Is that why much of the marketing for Neon Demon focuses on you? You yourself were on some posters at Cannes, sitting next to Elle Fanning.

You’ve got to. In creativity there’s also a narcissism. In the previous movies I’d fallen into myself completely. And I can see myself now through the eyes of the protagonist. Especially in Drive and Neon Demon, I thought, “What would Picasso do? I’ll do that.”

Why did you dedicate the film to your wife, Liv?

She was the idea behind the film. Two years ago, I woke up depressed one morning. I wasn’t born beautiful, but my wife was. And I thought, “I wonder what it’d be like to have been born beautiful.” And of course, there’s a sixteen-year-old girl in every man. This is a way to do my version of her. It made sense going from Drive, which was the height of masculinity, and my own fetishization of a hero, and even Only God Forgives, where Ryan’s character is my own male obsession deconstructing itself and emasculating itself, trying to crawl back into the womb of the mother. And now, I am reborn as a sixteen-year old girl. In the end, beauty was what I was making a film about, and the only person I knew around me who was beautiful was my wife.

At what point did you know this idea would be an actual film?

I worked on the story with some people, but it wasn’t until I met Elle Fanning. My wife had seen a movie that she’d been in, Ginger and Rosa — which my father had edited, actually. Then we saw a fashion shoot of her. And there she was. “Get Elle Fanning!” We met, and I told her, “Look, you’re a sixteen-year-old girl. My film is about a sixteen-year-old girl. I always wanted to be a sixteen-year-old girl. I want to live through you. But I want to make a horror film about beauty.” Luckily, she wanted to make a film about her generation, so we had the same agenda.

Do you see the end of this film as tragic?

No, it’s positive. Because, Jesse is partly a ghost that has gone through this thousands of times. Partly, she’s innocence that’s devoured by the industry. She may have initiated it, or she may not have — again, both sides of the coin. But when she’s devoured, three things happen: Jena Malone’s character, who initiates this whole ceremony of beauty, menstruates again, has something flowing through her. Bella Heathcote, who wants to manufacture her own beauty, dies — because that’s the one thing that you can’t do. And then there’s Abbey Lee, the supermodel, who felt like a ghost, but finds everything within her again, by eating the thing that Jesse is.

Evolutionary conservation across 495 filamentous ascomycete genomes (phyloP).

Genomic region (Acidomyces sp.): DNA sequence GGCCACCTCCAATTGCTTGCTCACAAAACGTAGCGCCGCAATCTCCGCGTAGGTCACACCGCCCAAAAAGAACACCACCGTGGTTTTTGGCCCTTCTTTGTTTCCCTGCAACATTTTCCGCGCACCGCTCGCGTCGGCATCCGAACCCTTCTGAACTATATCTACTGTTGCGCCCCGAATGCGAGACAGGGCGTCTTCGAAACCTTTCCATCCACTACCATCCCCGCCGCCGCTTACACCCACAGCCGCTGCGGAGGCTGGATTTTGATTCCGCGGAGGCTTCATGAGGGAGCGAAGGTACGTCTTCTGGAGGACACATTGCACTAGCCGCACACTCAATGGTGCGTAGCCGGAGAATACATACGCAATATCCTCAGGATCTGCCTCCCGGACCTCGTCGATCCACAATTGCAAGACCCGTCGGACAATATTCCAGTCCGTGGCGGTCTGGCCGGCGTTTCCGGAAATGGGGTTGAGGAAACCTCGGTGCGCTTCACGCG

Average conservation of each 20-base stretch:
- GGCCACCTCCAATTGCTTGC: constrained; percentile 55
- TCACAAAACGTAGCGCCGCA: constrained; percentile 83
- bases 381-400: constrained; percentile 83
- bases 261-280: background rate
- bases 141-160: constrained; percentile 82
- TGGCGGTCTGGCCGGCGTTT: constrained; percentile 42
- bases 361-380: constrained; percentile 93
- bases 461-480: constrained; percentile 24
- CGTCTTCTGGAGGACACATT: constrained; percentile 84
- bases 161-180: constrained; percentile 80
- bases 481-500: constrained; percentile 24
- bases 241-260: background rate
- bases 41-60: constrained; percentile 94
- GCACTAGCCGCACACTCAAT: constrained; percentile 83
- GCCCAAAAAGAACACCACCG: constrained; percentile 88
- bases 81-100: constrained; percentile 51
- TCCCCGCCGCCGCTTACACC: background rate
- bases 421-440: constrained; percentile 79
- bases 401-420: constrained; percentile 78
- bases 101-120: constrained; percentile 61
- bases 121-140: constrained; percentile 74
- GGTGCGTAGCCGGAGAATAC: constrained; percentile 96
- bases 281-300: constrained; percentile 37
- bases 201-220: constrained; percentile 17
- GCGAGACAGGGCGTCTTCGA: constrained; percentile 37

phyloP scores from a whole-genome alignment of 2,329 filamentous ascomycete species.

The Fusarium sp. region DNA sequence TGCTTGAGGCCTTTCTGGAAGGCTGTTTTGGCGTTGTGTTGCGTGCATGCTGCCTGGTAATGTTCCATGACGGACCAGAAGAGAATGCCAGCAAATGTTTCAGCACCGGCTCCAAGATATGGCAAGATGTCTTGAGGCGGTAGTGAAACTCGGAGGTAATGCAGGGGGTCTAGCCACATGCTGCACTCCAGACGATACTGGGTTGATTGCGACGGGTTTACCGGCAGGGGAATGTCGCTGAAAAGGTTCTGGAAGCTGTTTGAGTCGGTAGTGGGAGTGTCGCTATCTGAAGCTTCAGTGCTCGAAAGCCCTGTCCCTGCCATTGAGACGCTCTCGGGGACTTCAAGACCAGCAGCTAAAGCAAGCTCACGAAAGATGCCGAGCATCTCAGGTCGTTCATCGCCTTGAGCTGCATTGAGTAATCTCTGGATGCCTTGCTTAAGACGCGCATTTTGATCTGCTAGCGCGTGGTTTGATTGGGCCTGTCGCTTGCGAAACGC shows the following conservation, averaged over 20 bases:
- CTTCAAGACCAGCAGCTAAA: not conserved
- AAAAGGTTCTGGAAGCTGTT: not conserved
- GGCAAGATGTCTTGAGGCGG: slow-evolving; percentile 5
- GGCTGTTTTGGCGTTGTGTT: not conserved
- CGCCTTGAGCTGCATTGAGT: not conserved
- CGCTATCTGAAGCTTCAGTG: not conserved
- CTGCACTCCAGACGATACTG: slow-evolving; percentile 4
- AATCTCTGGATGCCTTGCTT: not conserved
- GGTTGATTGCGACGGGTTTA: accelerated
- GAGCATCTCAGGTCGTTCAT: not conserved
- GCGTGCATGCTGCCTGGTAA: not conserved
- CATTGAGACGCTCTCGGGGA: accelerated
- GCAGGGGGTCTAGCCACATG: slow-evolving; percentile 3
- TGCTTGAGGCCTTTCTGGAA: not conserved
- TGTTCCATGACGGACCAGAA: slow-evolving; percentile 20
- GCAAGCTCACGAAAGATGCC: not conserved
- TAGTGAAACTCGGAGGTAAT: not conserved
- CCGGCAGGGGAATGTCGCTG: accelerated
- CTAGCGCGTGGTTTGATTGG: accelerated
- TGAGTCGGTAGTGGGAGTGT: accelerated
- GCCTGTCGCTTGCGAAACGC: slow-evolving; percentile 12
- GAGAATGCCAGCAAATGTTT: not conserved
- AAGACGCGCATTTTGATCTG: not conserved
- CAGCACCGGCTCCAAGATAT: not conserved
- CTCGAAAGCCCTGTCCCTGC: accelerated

When I interviewed you years ago, we talked about a scene in Bleeder (1999) where a character beats up his pregnant girlfriend and causes her miscarriage. You said you regretted that scene and wouldn’t shoot something like it again. Have there been any other instances since then where you felt you crossed a line?

No. But I can’t do anything that hurts young children — or puts them in danger. Just like I won’t advertise for soft drinks, fast food, chemicals, or anything related to children as a victim. I don’t mean as consumer, I mean as victim. Because we’re in a world where people prey on children like wolves.

Now let me ask you: What were some of your problems with Neon Demon?

I thought the film was beautiful, but the genre elements, which seemed to want to get a rise out of me, felt tired. Things like cannibalism, necrophilia — you can find those in any midnight movie. Also, the film ended just as it was starting to get interesting. But in retrospect that last point might actually be a virtue. I have this idea of “earworm cinema.” There’s a theory that earworms — which are those songs that get stuck in your head — operate because your brain is missing some element of the song, and is trying to complete it, so it plays it over and over again. And some films are incomplete in such a way that you can’t forget them, and you start to obsess over them.

I understand. Neon Demon ends at a point where everything has been fulfilled; it can’t go on. You want it to go on, because now it has revealed what it essentially is. But I ended the movie on a note that is off-key, so it penetrates your mind. But if I completed it, it’d have vanished from your mind. Now it stays within you. It’s a trick. You’re looking for the last note to finish it.

As for the genre elements, like cannibalism, necrophilia, and all that. Yes, you need movies like this to have certain routine genre elements, or else it takes out the fun for the average viewer. It’s not that they’re eating her; if you want cannibalism, turn on the TV, it’s on every Sunday. But it’s why they eat her that’s more interesting. That’s why I never show her being eaten; that would be counterproductive. I wanted to have these very conventional genre beats, but it’s structured in a way that it deconstructs every convention. If this was Jimi Hendrix, Elle Fanning would be the guitar on fire.